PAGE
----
St Augustine, Birdbrook, Essex
Birdbrook is an attractive, surprisingly large and surprisingly remote village not far from the Suffolk and Cambridgeshire borders. St Augustine sits beside the pub, and is a bright, welcoming building entirely in the Essex style. The church was extensively restored by the dull local architect Chancellor in the 19th Century, but in the 20th Century it benefited from considerable patronage and an artistic flowering which has more or less completely renewed the interior. The most striking aspects are a grand scheme of glass by Powell & Sons from the 1940s to the 1960s, rather thrilling in such a small church, and the complete refurnishing of the church in the 1960s by H & K Mabbitt in elegant though serious bleached wood. Theirs are the nave and chancel seating, the choir stalls, the chancel panelling and the altar. The overall effect is similar to that of one of the restored City of London churches, but on a gentle, intimate scale.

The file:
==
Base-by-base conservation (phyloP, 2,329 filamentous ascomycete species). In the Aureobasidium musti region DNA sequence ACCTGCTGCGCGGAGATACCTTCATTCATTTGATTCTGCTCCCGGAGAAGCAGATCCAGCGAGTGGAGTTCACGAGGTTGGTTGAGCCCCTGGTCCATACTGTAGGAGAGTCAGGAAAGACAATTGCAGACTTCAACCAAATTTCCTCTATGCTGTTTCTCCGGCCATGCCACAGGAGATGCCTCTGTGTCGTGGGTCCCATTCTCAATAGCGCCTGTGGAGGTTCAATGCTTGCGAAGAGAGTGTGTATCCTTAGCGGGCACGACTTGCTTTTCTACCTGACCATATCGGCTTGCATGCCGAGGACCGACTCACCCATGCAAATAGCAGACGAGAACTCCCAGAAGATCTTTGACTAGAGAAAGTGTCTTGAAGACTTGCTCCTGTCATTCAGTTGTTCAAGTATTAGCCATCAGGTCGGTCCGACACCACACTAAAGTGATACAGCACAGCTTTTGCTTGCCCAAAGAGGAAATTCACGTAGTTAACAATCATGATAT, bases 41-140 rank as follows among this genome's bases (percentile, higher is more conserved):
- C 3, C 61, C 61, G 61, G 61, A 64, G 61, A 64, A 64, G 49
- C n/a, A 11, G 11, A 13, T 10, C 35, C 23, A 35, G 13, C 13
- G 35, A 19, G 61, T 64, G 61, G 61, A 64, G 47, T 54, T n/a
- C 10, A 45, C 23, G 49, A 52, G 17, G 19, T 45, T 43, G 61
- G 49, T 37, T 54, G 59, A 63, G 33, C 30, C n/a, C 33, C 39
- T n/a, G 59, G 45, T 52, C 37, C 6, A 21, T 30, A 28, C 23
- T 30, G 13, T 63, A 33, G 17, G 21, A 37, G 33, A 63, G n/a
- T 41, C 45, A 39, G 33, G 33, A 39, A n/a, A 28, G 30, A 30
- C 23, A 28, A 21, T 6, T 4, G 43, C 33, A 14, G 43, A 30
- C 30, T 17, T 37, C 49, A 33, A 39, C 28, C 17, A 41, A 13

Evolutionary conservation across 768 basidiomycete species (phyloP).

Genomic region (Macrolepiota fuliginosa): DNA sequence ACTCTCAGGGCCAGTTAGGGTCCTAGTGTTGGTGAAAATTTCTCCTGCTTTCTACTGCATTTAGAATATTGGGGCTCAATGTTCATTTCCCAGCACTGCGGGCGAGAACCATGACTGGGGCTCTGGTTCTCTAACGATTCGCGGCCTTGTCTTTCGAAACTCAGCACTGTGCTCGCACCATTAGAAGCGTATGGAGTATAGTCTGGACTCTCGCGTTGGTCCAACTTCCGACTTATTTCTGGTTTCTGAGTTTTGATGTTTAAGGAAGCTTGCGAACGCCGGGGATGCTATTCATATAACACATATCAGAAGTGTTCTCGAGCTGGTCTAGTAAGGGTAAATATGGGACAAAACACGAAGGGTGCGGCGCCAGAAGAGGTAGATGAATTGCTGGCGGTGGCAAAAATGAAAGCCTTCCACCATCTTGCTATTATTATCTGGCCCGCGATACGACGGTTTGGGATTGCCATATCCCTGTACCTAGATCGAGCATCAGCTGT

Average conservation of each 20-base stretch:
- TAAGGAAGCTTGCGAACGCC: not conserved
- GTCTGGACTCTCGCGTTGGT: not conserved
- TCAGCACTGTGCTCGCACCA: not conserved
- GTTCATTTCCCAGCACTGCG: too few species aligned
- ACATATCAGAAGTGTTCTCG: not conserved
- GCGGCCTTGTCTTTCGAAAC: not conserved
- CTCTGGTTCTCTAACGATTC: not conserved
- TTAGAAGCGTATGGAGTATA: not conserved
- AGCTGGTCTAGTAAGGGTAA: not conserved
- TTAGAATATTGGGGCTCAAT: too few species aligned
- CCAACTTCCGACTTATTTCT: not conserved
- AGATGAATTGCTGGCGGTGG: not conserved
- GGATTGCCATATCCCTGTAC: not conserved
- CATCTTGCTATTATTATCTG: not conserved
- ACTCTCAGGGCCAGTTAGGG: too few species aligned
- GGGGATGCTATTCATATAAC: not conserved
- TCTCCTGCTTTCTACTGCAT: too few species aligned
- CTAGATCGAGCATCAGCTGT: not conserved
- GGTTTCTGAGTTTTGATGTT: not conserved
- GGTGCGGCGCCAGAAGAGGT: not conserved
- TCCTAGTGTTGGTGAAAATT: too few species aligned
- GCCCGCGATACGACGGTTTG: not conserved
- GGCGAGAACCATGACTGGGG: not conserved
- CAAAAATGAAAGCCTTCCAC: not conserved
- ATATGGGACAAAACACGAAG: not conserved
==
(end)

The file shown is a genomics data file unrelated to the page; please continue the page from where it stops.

Nothing ancient survives, but there are a number of curiosities. The font is a slender, gothicky work of the 1760s, not dissimilar in style to that at nearby Debden. Set into it behind glass is a coloured miniature of the Baptism of Christ, said to be by the 17th Century artist Samuel Cooper. On the west wall, behind the excellent local museum, a plaque remembers Martha Blewit of the Swan Inn who was the wife of nine husbands successively, but the ninth outlived her, and Robert Hogan, who was the husband of seven wives successively. Outside on the south doorway, one of the headstops has been carved in a likeness to Winston Churchill.